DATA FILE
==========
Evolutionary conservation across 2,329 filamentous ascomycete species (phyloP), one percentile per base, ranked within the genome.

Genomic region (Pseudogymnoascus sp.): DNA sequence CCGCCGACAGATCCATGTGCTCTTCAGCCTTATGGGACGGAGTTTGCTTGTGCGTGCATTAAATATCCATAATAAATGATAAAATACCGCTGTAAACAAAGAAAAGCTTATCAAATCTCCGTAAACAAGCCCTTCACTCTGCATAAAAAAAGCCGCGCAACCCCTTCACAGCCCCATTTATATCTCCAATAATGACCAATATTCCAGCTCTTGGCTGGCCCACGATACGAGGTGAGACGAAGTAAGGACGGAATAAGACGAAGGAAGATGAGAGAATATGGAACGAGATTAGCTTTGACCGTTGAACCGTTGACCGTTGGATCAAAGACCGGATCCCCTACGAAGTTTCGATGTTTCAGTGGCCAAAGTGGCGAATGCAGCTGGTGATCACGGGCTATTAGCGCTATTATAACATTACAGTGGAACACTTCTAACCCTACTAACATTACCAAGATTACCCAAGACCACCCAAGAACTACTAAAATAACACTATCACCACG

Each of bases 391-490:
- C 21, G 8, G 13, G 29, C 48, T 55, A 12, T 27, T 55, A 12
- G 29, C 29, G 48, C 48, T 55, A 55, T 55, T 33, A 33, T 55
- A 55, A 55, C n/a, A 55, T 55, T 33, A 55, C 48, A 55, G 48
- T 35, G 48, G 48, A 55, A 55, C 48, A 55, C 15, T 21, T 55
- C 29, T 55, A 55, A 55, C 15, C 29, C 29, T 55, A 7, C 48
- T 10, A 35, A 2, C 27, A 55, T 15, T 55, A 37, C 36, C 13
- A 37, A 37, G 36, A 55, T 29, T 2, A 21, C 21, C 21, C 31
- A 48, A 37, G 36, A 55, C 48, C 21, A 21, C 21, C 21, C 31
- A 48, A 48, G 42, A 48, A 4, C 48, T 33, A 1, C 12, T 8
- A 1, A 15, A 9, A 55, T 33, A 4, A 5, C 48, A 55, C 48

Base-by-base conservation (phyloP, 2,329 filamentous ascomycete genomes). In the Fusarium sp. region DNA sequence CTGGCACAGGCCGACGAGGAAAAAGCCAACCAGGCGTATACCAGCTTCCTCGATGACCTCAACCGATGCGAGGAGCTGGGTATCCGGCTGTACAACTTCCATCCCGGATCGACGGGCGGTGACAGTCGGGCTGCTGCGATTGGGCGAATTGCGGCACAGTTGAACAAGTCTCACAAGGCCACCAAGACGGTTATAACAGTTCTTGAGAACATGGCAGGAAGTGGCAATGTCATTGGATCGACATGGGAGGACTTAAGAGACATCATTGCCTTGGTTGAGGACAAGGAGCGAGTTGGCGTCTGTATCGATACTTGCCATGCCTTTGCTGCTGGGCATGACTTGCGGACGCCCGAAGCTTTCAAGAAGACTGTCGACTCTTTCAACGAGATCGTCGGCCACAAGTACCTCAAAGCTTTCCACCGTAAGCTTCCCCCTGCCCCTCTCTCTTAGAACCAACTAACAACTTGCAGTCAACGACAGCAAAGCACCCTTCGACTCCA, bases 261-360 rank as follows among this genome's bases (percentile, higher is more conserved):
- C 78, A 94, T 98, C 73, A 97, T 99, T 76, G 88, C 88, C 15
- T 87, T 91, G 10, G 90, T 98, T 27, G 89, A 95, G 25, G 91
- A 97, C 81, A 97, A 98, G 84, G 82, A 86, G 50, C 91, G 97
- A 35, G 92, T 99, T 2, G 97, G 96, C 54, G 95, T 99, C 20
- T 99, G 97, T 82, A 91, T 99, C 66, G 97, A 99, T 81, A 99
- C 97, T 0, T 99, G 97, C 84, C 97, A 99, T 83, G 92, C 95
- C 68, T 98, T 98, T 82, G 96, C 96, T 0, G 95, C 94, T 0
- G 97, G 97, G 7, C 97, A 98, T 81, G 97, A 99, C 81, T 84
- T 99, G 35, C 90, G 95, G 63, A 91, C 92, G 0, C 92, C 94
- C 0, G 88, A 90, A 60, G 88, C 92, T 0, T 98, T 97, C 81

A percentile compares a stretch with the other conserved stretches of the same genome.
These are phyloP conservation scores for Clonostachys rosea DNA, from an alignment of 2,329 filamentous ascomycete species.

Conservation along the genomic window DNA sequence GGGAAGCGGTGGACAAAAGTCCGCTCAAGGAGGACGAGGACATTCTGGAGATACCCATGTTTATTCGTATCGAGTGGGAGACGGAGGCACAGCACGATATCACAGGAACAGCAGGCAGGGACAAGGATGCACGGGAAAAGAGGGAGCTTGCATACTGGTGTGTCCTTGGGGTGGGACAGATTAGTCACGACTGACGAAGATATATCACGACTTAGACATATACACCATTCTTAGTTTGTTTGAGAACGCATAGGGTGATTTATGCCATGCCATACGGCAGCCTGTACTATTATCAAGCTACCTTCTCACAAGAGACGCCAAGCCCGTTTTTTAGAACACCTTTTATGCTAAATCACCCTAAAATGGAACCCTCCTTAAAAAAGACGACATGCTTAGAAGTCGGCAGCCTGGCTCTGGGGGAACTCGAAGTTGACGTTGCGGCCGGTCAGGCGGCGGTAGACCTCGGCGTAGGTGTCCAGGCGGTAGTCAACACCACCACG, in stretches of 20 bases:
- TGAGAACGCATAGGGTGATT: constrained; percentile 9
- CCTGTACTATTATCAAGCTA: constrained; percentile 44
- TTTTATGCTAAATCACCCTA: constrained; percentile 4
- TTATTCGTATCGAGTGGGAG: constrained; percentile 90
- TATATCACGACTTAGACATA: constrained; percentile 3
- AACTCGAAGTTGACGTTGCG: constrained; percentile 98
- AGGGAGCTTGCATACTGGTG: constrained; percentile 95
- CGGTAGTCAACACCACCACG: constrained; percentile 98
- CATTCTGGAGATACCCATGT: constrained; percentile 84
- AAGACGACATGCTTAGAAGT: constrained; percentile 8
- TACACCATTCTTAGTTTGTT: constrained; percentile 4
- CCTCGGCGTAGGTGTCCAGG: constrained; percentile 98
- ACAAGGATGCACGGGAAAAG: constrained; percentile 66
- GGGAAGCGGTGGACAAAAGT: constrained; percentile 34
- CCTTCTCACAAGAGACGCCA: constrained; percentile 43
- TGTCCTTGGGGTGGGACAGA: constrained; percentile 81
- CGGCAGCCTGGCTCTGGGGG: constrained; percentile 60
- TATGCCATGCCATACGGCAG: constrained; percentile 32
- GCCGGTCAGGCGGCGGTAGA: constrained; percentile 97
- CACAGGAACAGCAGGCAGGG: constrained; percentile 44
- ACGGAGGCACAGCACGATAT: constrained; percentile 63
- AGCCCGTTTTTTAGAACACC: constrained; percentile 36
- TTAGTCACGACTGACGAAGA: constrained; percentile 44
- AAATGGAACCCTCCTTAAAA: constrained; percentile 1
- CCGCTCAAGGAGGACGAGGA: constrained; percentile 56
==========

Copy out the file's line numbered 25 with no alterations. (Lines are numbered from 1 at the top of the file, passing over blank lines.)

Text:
A percentile compares a stretch with the other conserved stretches of the same genome.